As an E-5 Team Leader, you’ve been focused on your three Soldiers. You’ve been directly responsible for their care, training, and oversight. Now it’s time to manage through others—through your two Team Leaders. There are some subtle differences between the direct management you’re accustomed to and successful delegation. The biggest thing is to remember that follow-up means spot checking your Soldiers to ensure the Team Leaders are doing their jobs. That, conveniently enough, leads to the next point.
# 2: Learn to inspect vs. checking.
The Team Leader checks all three of his Soldiers in detail. That’s the “pre-combat check.” As a Squad Leader, you don’t check all eight squad members—that’s duplication of effort and a waste of time. You check your Team Leaders, and then you conduct a pre-combat inspection. Just as your Company Commander in Basic Training didn’t look at every single piece of clothing and equipment of every Soldier when conducting an inspection, you spot check. If you find what you expect, good. If not, you start digging to see what else might be wrong. That extends to asking Soldiers basic questions about the mission to see whether information is flowing down through the Team Leaders.
#3: Let your team leaders handle their business.
Your junior NCOs must have experience if they’re going to develop. Let them get it by doing their jobs. Step in when needed, but only when needed. This includes allowing them to make mistakes. “Good mistakes” are those that result when someone thinks through something, takes the right actions, and still ends up with things going wrong. Don’t crucify people for that. Bad mistakes—the ones that result from carelessness, laziness, or negligence—are the ones that are unacceptable.
# 4: Get a good grasp on the paperwork.
You should have been doing counseling on your Soldiers as a Team Leader. Award recommendations you might or might not have done yourself, depending on your specific unit. But now you need to start mastering counseling, awards, and the many more pieces of paper that will blow your way. You need to be able to train your subordinates in how to handle it the right way, so if necessary do a little research and learn yourself.
# 5: Know the OPORD format.
This one, admittedly, is mostly for combat arms Squad Leaders. In an infantry unit, the Squad Leaders work directly for the Platoon Leader in combat operations. He briefs his OPORD directly to them, and they in turn brief their Team Leaders. You need to be able to navigate the OPORD format and condense the order you receive down to the essentials your Team Leaders will need.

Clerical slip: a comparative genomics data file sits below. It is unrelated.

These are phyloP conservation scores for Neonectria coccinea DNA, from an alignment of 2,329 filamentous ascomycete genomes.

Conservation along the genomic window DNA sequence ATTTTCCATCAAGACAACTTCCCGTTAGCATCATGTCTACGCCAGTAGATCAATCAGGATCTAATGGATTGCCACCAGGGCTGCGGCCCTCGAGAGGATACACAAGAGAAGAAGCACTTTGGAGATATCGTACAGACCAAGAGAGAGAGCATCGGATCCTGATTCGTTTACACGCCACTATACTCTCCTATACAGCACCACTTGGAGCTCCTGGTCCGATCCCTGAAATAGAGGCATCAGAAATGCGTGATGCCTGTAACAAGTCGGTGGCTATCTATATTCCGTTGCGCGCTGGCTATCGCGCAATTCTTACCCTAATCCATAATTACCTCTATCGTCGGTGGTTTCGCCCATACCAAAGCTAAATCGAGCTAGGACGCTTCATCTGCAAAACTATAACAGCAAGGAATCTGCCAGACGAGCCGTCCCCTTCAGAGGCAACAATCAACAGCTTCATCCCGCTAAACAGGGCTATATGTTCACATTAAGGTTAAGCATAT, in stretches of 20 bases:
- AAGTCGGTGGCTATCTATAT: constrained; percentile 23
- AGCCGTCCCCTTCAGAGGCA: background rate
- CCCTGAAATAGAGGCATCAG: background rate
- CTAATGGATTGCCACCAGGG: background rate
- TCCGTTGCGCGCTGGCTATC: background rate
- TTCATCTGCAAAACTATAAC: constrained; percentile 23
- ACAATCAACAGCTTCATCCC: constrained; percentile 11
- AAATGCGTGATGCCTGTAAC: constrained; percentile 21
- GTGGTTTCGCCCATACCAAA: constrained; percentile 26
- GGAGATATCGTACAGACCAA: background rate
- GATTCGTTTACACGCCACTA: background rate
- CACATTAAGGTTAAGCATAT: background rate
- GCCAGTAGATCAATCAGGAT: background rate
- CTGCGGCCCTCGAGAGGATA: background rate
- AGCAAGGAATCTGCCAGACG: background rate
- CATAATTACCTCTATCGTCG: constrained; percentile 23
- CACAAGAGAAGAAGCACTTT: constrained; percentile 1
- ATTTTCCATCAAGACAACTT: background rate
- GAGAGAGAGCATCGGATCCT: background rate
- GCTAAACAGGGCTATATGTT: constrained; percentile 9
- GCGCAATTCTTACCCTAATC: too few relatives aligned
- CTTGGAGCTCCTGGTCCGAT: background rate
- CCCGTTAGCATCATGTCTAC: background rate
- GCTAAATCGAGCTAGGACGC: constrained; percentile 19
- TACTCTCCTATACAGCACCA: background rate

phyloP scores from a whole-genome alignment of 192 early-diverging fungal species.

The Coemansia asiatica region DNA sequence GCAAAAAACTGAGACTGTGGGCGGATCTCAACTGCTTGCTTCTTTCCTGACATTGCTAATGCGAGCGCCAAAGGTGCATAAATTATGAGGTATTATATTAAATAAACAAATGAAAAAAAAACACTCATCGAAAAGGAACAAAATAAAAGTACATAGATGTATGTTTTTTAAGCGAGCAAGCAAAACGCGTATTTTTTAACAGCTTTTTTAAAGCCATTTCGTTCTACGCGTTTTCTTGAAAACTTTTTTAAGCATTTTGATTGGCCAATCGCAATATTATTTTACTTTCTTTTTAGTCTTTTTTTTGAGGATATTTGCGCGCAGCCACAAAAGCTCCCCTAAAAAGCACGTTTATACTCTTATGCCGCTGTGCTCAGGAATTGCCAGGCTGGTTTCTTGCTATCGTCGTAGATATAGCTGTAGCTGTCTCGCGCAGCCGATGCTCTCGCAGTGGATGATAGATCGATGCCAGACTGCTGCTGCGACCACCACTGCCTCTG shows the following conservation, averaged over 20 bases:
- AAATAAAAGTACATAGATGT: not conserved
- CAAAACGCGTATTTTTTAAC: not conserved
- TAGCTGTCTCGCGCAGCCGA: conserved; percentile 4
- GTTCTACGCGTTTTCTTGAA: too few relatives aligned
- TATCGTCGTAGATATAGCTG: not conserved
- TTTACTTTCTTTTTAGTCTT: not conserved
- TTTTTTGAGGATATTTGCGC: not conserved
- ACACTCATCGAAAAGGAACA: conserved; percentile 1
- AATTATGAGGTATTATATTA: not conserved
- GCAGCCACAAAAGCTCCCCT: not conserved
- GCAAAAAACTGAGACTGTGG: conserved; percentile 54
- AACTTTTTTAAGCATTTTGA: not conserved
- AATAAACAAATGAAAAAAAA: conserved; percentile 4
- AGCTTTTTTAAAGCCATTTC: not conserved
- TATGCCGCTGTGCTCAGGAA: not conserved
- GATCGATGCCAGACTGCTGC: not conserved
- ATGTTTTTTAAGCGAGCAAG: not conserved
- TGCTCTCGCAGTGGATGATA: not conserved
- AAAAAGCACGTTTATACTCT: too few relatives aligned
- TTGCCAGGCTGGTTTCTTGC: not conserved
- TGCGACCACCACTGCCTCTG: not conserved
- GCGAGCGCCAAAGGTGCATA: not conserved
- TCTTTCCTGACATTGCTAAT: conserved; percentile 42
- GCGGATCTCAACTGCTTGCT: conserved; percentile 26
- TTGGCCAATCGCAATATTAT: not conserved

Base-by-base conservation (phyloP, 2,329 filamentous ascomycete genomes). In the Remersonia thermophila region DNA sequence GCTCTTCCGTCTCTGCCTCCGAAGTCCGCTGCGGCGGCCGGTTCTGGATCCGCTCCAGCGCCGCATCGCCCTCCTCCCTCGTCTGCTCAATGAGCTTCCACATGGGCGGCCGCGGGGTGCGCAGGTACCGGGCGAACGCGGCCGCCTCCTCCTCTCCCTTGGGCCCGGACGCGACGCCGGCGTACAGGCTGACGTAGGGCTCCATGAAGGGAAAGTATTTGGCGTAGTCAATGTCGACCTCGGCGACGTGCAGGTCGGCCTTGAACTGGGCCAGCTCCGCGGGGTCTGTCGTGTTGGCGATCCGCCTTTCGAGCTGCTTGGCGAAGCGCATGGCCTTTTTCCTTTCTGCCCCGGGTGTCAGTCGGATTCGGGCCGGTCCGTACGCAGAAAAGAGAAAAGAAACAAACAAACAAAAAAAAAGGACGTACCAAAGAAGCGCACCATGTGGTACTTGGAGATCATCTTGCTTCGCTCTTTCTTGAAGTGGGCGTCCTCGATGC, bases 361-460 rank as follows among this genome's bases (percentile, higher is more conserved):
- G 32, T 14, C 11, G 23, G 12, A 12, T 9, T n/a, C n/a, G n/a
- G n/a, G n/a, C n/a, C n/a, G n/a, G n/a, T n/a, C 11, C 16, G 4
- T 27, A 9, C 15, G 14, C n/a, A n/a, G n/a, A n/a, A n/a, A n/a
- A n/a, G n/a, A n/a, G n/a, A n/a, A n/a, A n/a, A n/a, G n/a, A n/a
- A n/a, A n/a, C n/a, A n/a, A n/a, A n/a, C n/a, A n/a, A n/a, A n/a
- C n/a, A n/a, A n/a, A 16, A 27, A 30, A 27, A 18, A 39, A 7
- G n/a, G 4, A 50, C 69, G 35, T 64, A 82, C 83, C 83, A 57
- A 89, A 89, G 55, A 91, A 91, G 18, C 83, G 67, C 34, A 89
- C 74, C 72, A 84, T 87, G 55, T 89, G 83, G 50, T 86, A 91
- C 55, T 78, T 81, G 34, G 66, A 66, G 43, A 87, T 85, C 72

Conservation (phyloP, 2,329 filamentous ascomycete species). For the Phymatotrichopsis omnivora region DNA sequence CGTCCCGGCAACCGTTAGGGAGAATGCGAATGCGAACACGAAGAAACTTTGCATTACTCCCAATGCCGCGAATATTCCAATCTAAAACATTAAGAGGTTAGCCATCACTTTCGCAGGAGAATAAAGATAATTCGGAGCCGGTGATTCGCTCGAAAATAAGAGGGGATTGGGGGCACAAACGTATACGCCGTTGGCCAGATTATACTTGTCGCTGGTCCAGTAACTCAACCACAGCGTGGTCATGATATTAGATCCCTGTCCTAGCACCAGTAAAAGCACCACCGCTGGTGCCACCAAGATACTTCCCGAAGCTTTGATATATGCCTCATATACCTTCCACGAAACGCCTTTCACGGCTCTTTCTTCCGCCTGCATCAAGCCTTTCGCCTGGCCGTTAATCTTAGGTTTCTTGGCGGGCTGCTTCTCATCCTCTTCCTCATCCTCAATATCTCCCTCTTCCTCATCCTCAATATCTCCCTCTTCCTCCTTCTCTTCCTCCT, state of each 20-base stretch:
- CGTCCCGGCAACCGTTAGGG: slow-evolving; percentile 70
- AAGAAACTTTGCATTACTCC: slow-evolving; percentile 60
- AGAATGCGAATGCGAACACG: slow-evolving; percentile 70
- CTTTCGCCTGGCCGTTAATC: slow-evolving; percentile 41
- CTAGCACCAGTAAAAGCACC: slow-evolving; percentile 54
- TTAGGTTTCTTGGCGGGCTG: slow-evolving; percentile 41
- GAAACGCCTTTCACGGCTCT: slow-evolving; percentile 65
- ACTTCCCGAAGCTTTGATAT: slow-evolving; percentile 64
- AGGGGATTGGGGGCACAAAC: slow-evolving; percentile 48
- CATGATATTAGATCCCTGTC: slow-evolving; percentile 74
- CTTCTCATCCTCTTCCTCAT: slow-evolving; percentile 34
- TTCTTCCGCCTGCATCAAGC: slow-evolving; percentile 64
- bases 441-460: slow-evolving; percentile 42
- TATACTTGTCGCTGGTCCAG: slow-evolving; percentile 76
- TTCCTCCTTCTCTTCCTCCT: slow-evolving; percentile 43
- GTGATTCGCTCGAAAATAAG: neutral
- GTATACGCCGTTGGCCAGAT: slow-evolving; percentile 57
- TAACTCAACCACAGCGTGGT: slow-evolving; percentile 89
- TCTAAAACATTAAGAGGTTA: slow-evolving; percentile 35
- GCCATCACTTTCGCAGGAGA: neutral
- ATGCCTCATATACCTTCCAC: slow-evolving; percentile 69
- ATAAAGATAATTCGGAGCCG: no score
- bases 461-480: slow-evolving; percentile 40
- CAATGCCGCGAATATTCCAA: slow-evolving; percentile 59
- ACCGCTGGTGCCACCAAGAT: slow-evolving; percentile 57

# 6: Watch your platoon sergeant.
One day, assuming you decide to stay in, and you perform to standard, you’ll add another rocker and step up in front of a platoon. The time to start learning is now. Take the opportunity to see what your Platoon Sergeant’s responsibilities are and how they manage them. Ask questions when your job and his or her job permit. At some point, you’ll be the senior Squad Leader, which means in the Platoon Sergeant’s absence you’ll step up and fill the role. Start gathering the knowledge to do so successfully.
In some occupational specialties, you may linger in the various NCO ranks for quite a while. In others, it’s possible to move up quickly. If you find yourself thrust into a Squad Leader position and don’t feel quite ready, these tips will help you get oriented to the terrain and succeed.
Squad Leader Initial Counseling Packet
If you’re in the Army National Guard or Army Reserve and are looking for an example Army Squad Leader Initial Counseling packet, today is your lucky day. I’ve put together a number of resources to help you, the Platoon Sergeant, successfully conduct your initial counseling with your Squad Leader.
Here’s what is included in this pack:
- 22 minute video covering everything you need to know to have a successful initial counseling session.
- Example completed DA Form 4856.
- Example Counseling Form, completed.
- Recommended Reading list to give to your subordinate.
- Example Interview Questions.
- List of Items needed for your counseling packet.
- Example agenda for the counseling session.
You can learn more about this initial counseling packet here.
In conclusion, these are the most common Squad Leader Duties & Responsibilities. Squad Leaders have an IMPORTANT JOB. Do not take your assignment lightly. Take pride in everything you do and give it your best. Your soldiers deserve it.
What are your thoughts about the Army Squad Leader duties, responsibilities, and job description? Leave a comment below to share your thoughts. I look forward to hearing from you.
Former Army Major (resigned)
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3 thoughts on “Sample Army Squad Leader Duties, Responsibilities & Job Description”
Anyone who is about to get a squad leader position should have all the information in this post readily available. I also believe that someone who may be considering the position, should be provided with all of this so they can make a rational decision on whether they can handle all the responsibilities that this job carries. Yes the packet would make good sense and for 10 bucks, it is a bargain.
I had no idea that a squad leader had so many responsibilities. It would be very beneficial for a Platoon Sgt to purchase this inexpensive packet so that the initial counseling with a squad leader will cover every one of the responsibilities they have. It would be so easy to miss some of these if a Platoon Sgt was to attempt to “wing it” on their own.
Great post Chuck.
I agree, and I also think that any PSG worth their salt should have an arsenal of documents. Like it or not, the more senior we get, the more paperwork we have to do. Taking the time to have solid templates will save you a lot of time in the long run.